Undeterred by the lukewarm reception to its first attempt at a smartphone-tablet hybrid, Asus has returned with the Asus Padfone 2. It's sturdier, quicker, and much better specced than its predecessor, but the Asus Padfone 2 hasn't left us entirely convinced that this is a worthwhile concept.
With the launch of the Windows 8 OS and devices such as the Microsoft Surface, the potential for hybrid smart devices that can fulfil multiple roles at least appears to be out there in the public consciousness.
Now could be the perfect time for Asus to enjoy a measure of success with its own convergent take.
The Asus Padfone 2 is primarily a very capable Android smartphone, which just so happens to have the (almost) unique ability to slot into an included tablet dock and become a competent 10.1-inch Android tablet.
As such, we'll discuss the Padfone 2 as a phone first and foremost, but will highlight where notable features or changes are made by slotting it into the tablet peripheral.
Asus clearly means business with the Asus Padfone 2. Packing a 4.7-inch 720p Super IPS+ display, a 1.5GHz quad-core Snapdragon S4 processor, 2GB of RAM and a 13-megapixel main camera, this is an Android 4.1 Jelly Bean smartphone that stands toe-to-toe (for specs at least) with the Google Nexus 4 and the Samsung Galaxy S3.
Our first impression when holding the Asus Padfone 2 for the first time was one of quiet approval. It's a solidly built phone that mixes a somewhat mid-range feel with several high-end flourishes. On the one hand you have the classy iPhone 4S-like metallic rim that tapers to a fairly narrow point at its bottom edge, effectively acting as a runner for the tablet dock.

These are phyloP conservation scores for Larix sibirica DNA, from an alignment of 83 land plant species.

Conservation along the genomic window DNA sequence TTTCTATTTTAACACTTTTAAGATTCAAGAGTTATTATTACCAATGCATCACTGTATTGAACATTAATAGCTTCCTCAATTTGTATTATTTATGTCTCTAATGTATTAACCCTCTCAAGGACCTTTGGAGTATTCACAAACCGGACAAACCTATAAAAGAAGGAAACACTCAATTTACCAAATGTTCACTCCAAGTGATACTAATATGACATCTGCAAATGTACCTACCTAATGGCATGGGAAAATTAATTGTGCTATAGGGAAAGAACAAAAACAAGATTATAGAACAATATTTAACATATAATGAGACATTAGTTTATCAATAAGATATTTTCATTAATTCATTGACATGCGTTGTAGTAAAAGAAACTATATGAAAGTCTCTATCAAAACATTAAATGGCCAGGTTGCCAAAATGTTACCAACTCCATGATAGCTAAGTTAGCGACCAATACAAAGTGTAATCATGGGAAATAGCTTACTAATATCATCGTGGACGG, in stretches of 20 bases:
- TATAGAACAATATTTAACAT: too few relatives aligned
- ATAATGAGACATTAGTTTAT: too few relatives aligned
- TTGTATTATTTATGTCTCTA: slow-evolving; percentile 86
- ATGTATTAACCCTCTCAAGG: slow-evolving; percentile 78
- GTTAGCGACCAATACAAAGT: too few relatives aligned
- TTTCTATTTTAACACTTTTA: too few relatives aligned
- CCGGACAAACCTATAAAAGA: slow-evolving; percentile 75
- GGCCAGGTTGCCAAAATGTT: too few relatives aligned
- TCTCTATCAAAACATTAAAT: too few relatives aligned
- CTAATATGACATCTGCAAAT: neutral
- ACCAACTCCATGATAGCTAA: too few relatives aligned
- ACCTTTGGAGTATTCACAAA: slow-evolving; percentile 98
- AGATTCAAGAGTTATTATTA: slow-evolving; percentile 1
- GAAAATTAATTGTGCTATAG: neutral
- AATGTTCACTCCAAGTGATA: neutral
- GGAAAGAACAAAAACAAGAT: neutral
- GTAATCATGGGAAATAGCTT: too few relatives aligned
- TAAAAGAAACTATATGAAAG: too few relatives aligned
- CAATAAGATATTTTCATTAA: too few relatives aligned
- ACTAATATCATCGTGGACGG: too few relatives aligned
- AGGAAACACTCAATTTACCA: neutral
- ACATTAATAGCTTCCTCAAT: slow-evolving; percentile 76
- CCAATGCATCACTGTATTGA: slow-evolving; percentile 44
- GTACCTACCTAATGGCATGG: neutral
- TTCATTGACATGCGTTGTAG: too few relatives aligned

You also have what feels like a sealed body - though it's actually just a very well concealed removable back - which, combined with a weight that's only slightly heavier than the Samsung Galaxy S3 and HTC One X, leaves the Padfone 2 feeling robust and well made.
At 9mm (0.35 inches) thick, the Asus Padfone 2 has pretty much the same girth as its 4.7-inch rivals, too.
On the other hand, the other materials feel a little plasticy and occasionally cheap. The rear cover has an unusual textured concentric circle design that aids grip but, in the off-white colour scheme of our test unit at least, almost has a chintzy hairbrush look and feel from some angles.
This sits at odds with a glossy plastic front portion that feels decidedly Samsung.
The aforementioned metallic rim also breaks up its own continuous machined curve with what looks like a separate component along the bottom edge, which looks a little tacked on and almost composed of a different material.
In terms of ports and buttons, the Asus Padfone 2 is a bit of a mixed bag. Its hardware keys are excellent, with the power key sitting just above the volume rocker on the device's upper-right-hand side. These feel truly classy in terms of their positioning, metallic composition and degree of give.
The three capacitive buttons on the lower-front face of the device are par for the course for a modern Android phone, though they look a little murky when lit up, like there's a thick layer of gel coating them.
It's the ports that are a little disappointing here. The top-centre-mounted 3.5mm jack is no problem, but the proprietary micro USB port on the bottom is an inexplicable inclusion. It's ugly, fiddly, and while existing micro USB connectors will fit, they don't do so securely.